On a recent Friday night, Monty McCutchen refereed a game between the Brooklyn Nets and Los Angeles Lakers in Southern California. After the game concluded around 10 p.m., McCutchen returned to his hotel to file his game report. Once that was done around 1:30 a.m., he finally went to sleep before there was the 4 a.m. wake-up call Saturday to catch a 6 a.m. flight back to Ashville, N.C., to enjoy two days off with his family before hitting the road once again.
But before he flies out to Orlando on Tuesday morning, he has one more stop to make. His Dodge truck is loaded with all of his gear and he’s ready to hit the road for an 80-minute drive to a place he came across months ago and had earmarked as a place he wanted to photograph when the opportunity presented itself.
That opening came on Monday, smack dab in the middle of refereeing games in Los Angeles and Orlando early in the 2017-18 NBA season — his 25th as an NBA referee.
Behind the lens
McCutchen isn’t looking to take a quick photo with his cell phone to post on Instagram. He’s not using a DSLR that many recreational photographers use to capture high quality digital images. He’s not even using the type of high-end cameras he sees along the baseline of every NBA game he officiates.
“I’ve chosen a different path in my photography,” he said in an interview with NBA.com right before heading out to his destination. “Instead of digital, I’ve chosen new cameras but they are old in their soul.”
McCutchen is using a view camera that weighs 60 pounds and shoots images up to 20-by-24 inches in size. While he’s choosing to use film today, McCutchen is also experienced in wet plate collodion photography, which he describes as “how Abraham Lincoln would have had his picture taken … for lack of a better description it would probably be a 15 to 20 minute Polaroid.”
On this day, McCutchen is shooting with film in the hope of printing out the image in platinum and palladium, which are hand-applied salts used to develop the picture from the negative rather than using standard silver. While many photographers use digital cameras to create digital negatives to print in platinum and palladium, McCutchen is choosing to go the old school route by using film instead of digital.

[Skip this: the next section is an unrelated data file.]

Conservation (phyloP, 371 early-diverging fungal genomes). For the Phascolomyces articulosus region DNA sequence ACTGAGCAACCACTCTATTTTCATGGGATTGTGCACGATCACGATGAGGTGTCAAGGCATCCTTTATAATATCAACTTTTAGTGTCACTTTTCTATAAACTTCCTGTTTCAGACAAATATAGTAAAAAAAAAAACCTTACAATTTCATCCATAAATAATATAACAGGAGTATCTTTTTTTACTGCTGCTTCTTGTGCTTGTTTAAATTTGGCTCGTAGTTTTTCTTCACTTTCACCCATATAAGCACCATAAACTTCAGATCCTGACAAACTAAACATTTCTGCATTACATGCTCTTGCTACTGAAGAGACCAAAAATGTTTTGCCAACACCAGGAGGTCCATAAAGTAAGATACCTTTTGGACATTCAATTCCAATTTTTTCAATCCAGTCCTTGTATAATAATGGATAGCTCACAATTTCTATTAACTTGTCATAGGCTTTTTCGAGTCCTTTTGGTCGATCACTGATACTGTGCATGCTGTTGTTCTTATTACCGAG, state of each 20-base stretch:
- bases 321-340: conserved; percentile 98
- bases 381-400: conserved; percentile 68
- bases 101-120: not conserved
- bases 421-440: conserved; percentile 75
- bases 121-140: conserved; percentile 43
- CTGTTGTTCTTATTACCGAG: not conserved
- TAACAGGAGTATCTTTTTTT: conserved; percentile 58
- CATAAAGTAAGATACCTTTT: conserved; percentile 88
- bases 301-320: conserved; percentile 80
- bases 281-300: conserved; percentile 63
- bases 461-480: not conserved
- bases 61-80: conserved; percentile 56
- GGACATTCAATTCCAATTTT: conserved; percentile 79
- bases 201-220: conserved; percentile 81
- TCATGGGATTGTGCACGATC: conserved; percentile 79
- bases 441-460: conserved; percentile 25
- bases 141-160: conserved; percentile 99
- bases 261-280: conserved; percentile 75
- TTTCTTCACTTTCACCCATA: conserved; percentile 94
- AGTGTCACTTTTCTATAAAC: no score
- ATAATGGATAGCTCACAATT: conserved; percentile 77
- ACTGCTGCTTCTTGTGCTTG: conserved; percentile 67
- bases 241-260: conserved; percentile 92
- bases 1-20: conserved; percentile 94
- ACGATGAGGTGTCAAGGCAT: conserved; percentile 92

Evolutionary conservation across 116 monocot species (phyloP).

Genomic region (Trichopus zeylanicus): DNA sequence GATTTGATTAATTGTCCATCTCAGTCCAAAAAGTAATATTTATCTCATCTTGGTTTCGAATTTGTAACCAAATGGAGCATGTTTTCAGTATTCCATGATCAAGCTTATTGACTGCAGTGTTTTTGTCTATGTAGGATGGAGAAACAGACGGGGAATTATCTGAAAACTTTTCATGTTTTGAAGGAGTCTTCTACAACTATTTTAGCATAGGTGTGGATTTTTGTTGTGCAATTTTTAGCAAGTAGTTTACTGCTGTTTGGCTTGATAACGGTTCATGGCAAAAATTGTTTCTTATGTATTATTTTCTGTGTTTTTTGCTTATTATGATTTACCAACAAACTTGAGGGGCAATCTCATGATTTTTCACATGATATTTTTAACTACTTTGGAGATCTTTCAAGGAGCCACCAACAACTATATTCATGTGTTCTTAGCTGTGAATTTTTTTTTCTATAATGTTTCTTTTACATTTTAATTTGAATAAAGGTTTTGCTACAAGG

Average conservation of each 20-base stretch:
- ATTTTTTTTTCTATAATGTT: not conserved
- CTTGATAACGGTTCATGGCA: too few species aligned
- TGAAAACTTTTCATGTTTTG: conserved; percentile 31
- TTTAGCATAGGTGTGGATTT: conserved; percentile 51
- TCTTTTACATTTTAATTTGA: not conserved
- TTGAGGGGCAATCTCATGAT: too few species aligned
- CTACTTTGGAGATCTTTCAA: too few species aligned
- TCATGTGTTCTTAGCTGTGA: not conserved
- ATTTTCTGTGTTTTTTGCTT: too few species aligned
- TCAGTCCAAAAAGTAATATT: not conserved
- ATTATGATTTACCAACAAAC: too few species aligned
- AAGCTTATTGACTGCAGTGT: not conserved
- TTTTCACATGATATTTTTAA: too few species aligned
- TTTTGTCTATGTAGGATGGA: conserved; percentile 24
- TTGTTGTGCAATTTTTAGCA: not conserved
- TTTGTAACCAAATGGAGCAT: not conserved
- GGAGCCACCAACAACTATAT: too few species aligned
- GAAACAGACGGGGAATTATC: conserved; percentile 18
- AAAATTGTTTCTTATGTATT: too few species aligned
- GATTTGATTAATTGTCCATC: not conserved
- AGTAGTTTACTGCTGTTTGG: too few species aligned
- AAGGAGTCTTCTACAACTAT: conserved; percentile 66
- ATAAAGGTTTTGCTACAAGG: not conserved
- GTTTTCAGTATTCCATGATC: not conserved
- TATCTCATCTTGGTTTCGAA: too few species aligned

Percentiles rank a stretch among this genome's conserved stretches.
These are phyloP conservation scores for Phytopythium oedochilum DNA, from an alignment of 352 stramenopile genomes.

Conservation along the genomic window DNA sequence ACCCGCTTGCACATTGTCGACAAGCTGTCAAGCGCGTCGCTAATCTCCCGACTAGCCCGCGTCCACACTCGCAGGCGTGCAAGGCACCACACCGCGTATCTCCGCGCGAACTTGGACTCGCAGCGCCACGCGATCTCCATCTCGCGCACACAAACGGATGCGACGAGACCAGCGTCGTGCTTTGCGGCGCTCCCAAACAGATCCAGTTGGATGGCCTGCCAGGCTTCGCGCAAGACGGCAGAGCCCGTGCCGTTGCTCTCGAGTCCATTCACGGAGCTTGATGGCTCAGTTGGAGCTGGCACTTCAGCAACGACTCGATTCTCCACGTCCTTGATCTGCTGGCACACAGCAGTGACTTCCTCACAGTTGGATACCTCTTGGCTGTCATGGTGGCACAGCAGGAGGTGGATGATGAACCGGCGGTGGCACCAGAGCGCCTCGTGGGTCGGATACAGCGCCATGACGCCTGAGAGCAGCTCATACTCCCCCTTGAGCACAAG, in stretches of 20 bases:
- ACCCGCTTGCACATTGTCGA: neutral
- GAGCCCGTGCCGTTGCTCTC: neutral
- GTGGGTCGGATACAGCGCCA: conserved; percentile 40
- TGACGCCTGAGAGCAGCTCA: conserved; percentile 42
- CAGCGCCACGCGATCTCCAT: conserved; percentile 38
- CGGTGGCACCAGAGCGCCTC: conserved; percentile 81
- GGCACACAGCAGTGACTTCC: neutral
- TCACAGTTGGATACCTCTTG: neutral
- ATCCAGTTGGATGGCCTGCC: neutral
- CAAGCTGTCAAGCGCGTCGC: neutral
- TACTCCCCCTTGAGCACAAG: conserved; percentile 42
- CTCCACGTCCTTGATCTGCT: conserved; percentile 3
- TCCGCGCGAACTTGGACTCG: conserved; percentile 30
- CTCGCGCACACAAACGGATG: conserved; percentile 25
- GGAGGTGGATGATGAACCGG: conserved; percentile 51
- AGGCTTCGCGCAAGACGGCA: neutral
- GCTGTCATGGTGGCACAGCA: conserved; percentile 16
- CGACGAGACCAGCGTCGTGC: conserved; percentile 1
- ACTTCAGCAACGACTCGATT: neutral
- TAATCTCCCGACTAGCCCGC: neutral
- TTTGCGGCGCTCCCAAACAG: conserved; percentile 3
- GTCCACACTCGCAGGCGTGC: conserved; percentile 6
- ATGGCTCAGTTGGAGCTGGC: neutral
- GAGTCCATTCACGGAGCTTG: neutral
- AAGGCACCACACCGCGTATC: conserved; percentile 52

There is risk involved with this choice. There is a much larger margin for error when shooting digital; if the photographer isn’t pleased with the image, they can simply shoot as many shots as they want until they capture the image they are looking for. Shooting in film is akin to a theater performer speaking in front of a live audience. If they forget their line, everybody sees it.
“When you use big cameras, I have four sheets of film loaded today; I’m going to drive an hour and 20 minutes to take four shots,” McCutchen said. “You’ve got to be very purposeful and I like the lack of speed, the slowness of that.
“The decisions that go into what to include and what not to include in the frame; those are things that are peculiar to me in terms of the satisfaction that you get from that is very personal. I sell very few of my photographs, I don’t pursue sales very much. The process, I think, is just as important as the product.”
He also sees a clear connection between his skills as an NBA referee and his skills as a photographer.
“One of the reasons I think photography appeals to me so is that as a referee you are trying to capture moments and interpret them correctly based on a solid base of innate knowledge of the rules, up against the league’s and competition committee’s desire for the enforcement of those rules, and you’re trying to capture those moments in meaningful ways that represent that rule book, that environment that officiating is supposed to create so the talent [of the players] can be exposed,” he said. “And capturing those individual moments through the process of seeing plays correctly is very analogous to capturing moments as a photographer and I like that connection, I really do.”
McCutchen’s love of photography — which dates back to 2003 when he took his first lessons in both the collodion and the platinum and palladium techniques — helps provide a balance in his life compared to the fast-paced world of the NBA.
“That’s more than fair to say, that hits it exactly on the nail,” he said. “The pressure and the scrutiny that NBA referees are under are warranted. Our decisions impact other people’s lives … we understand that our jobs and our skill level at our jobs impacts other people. And there’s a real responsibility knowing that your work impacts other people’s work and there’s a sense of wanting to honor that.